For many chemists, it’s a fall ritual: They proclaim their pick to win their field’s Nobel Prize at the water cooler or on social media. The excitement builds until one crisp October morning, when the winners are announced—and most people’s expectations are dashed and a lucky few claim bragging rights.
The staff at C&EN can hardly wait for chemistry’s day in the limelight. Yesterday, we held our annual predictions webinar, entitled “Who Will Win The #ChemNobel? Predicting the 2018 Nobel Laureate(s) in Chemistry.” Senior correspondent Carmen Drahl and deputy editorial director Lauren K. Wolf led the hour-long discussion and speculated (aka guessed wildly) about which chemists will get the call from Sweden this year.
The panelists included Neil Garg, award-winning educator and organic chemist at UCLA; Nicole Gaudelli of Beam Therapeutics, who is a member of C&EN’s 2018 Talented 12 rising stars in chemistry; and Joseph Moran, a chemist at the University of Strasbourg and also a member of C&EN’s 2018 Talented 12.
In addition to reporting their predictions, the panelists weighed in on whether Nobel Prizes are ever given as lifetime achievement awards, how much the makeup of the Nobel Committee might factor into who is chosen to win, and how long it takes for a discovery to become Nobel-worthy. During the webcast, viewers voted electronically for the person or people they thought had the best shot at the 2018 prize, based on the panelists’ predictions. The majority of the votes went once again to John B. Goodenough and others who helped develop lithium-ion batteries. Robert Bergman and others involved in developing C–H functionalization chemistry also notched a sizable percentage of votes.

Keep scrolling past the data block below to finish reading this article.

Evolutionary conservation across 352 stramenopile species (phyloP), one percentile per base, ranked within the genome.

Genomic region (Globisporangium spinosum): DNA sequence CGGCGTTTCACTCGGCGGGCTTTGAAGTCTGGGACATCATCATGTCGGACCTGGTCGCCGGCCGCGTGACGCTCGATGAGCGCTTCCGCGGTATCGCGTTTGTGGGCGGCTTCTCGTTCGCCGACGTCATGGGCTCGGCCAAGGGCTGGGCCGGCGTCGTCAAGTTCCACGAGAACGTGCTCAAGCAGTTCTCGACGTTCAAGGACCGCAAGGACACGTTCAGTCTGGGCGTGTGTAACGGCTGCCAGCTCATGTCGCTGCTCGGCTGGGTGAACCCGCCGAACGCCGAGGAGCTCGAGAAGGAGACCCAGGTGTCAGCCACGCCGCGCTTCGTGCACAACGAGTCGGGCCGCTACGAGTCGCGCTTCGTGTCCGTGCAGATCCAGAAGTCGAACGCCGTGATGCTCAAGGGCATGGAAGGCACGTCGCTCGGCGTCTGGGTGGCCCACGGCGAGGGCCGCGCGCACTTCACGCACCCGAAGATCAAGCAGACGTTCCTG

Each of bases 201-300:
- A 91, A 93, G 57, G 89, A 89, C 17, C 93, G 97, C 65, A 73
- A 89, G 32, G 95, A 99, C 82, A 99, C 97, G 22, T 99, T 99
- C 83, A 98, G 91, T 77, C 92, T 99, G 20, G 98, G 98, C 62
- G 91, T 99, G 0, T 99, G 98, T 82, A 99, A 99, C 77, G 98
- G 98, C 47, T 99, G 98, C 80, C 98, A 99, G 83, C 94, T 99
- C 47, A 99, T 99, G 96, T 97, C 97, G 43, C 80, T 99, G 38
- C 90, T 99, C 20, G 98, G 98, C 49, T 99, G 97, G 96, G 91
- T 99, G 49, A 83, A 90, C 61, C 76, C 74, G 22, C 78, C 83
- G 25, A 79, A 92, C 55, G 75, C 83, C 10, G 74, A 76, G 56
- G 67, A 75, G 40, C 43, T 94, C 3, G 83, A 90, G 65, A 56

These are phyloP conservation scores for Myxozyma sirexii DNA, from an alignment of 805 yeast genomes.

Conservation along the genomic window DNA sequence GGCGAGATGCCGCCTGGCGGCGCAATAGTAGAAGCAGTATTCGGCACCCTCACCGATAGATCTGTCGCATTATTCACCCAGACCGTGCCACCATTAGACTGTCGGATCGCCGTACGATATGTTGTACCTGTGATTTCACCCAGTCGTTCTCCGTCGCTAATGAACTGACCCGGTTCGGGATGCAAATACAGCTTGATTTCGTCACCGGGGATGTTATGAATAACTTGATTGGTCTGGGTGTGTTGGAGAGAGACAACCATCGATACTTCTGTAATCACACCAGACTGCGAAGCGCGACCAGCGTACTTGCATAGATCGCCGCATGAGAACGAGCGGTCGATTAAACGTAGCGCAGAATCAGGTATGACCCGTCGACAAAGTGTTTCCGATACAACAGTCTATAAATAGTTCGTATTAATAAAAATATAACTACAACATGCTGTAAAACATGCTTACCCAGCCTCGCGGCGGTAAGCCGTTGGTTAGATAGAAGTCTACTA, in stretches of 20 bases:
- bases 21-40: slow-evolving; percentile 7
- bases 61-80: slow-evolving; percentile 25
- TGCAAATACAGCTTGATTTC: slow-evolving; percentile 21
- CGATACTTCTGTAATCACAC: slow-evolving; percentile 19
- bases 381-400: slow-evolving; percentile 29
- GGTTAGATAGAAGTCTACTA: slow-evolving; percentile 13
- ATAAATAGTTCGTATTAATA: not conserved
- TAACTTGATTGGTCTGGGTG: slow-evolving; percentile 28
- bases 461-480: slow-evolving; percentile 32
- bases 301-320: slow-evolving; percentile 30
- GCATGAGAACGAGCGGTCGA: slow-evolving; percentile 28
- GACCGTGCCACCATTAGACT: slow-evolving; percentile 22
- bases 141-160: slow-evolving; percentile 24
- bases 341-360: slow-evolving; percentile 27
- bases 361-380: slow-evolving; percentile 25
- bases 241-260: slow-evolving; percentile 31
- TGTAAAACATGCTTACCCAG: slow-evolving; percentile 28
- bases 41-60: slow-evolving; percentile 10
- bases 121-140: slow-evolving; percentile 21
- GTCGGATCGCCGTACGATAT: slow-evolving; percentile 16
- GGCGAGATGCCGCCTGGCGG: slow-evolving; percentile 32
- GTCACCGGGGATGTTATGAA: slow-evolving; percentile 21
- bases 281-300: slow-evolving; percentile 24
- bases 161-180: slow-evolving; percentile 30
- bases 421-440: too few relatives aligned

To see all the banter between the hosts and panelists, watch the archived predictions broadcast, embedded above. For up-to-the-minute coverage of the 2018 Nobel Prize in Chemistry, follow C&EN on Twitter and Instagram. To see our past coverage of Nobel nominations and snubs, visit our site here.